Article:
Uses for the nucleic acids and proteins comprise the remainder of the disclosure.  The uses include treatment of cancer and other diseases and conditions, vaccine production, and increasing the proliferative capacity and production of immortalized cells and animals.  As well, diagnostic assays for the presence of telomerase are provided.  These assays are proposed for diagnosis and prognosis of cancer and other conditions and monitoring cells in culture, among other uses.

Although the disclosure is hefty, because of U.S. patent law, claims are limited to one invention – as determined by the U.S. Patent Office.[3]  In this case, the eight claims are directed to:

A mammalian cell that contains

·         a nucleic acid sequence that encodes TERT protein, variant or fragment having telomerase catalytic activity;

o        the TERT sequence hybridizes to the hTERT sequence (ID NO: 1) using stringent conditions.

The terms and hybridization conditions have all been discussed above for US ‘836.  Whereas the claims of US ‘836 claim a TERT protein (or variant or fragment), the claims here are directed to nucleic acid sequences.  Because of how the claim is written, it appears that a nucleic acid sequence that incorporates enough codon differences (taking advantage of codon degeneracy) wouldn’t fall within the scope of this claim because it couldn’t hybridize to SEQ ID NO: 1.

The title of US 6,444,650 is “Antisense compositions for detecting and inhibiting telomerase reverse transcriptase.”  This very slim patent is directed to antisense oligonucleotides that specifically anneal to hTERT nucleic acid molecules.  These include not only sequences encoding hTERT, but also any upstream, flanking, noncoding, and transcriptional control elements, hTERT pre-mRNA, mRNA, cDNA, and the like.  Antisense is considered to be at least 7 nt up to about 100 nt, but is often in the range from 10-50 nt.  The inventors prefer approximately 30 nt long antisense.

Like their other patent applications, “specific binding” or “specific hybridization” is that annealing to a target polynucleotide that occurs under stringent conditions.  In this patent, “stringent conditions” are also defined as from about 5 to about 20 to 25° C below Tm of the target sequence in 1 M NaCl.  (See discussion about this definition under US 6,261,836.)   Other definitions of terms are broader in this disclosure than in earlier disclosures – e.g., hTERT activity now refers to one or more of activities found in naturally-occurring full-length hTERT protein.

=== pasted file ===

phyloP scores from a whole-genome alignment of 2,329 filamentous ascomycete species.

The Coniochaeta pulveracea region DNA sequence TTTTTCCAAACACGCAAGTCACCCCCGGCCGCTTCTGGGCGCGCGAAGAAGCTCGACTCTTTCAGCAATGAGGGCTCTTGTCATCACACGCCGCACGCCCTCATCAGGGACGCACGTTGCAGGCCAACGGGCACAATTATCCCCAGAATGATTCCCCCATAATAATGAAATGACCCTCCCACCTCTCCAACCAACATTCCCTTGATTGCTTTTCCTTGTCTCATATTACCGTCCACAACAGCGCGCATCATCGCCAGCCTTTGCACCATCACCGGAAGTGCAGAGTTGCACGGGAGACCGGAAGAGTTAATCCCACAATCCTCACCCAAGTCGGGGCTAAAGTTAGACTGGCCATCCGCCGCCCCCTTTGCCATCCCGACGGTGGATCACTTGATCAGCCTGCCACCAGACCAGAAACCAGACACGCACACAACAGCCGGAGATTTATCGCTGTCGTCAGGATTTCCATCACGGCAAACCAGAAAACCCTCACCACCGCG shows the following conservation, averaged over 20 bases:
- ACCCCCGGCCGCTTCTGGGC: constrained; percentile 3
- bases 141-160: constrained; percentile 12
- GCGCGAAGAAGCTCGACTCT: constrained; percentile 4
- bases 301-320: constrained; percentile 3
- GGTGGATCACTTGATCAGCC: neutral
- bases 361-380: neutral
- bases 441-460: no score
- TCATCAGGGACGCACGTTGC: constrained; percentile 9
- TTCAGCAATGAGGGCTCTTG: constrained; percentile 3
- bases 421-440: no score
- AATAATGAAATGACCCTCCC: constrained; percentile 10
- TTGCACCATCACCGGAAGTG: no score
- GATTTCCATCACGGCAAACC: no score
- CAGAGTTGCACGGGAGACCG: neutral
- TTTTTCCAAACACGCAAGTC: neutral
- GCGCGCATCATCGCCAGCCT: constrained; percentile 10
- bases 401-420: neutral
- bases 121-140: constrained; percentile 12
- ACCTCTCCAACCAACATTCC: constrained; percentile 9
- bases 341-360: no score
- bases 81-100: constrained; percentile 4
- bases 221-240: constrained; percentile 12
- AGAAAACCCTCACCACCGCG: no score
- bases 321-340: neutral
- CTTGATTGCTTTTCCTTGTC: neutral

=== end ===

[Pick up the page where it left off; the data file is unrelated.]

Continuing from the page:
The lead claim recites antisense oligonucleotides that

·         hybridize to SEQ ID NO: 1 under stringent conditions; and

·         inhibits expression of hTERT mRNA.

Although the text of the patent discusses antisense oligonucleotides that anneal to other than hTERT coding sequences, the claim limits them to annealing to SEQ ID NO: 1.  This sequence contains approximately 50 bases of 5’-noncoding sequence, the entire hTERT coding sequence, and approximately 575 bases of 3-noncoding sequence.  According to the claim, the antisense could have a different complementary sequence than found in SEQ ID NO: 1 as long as the antisense anneals under the stated conditions.  As is well known, hybridization kinetics and duplex stability is not the same for oligonucleotides as it is for polynucleotides over about 600 bases long.  Base mismatches in short duplexes can significantly affect thermal stability.  With these considerations, this claim is unlikely to encompass widely divergent oligonucleotide sequences; a prediction of the likely boundaries is outside the scope of this landscape.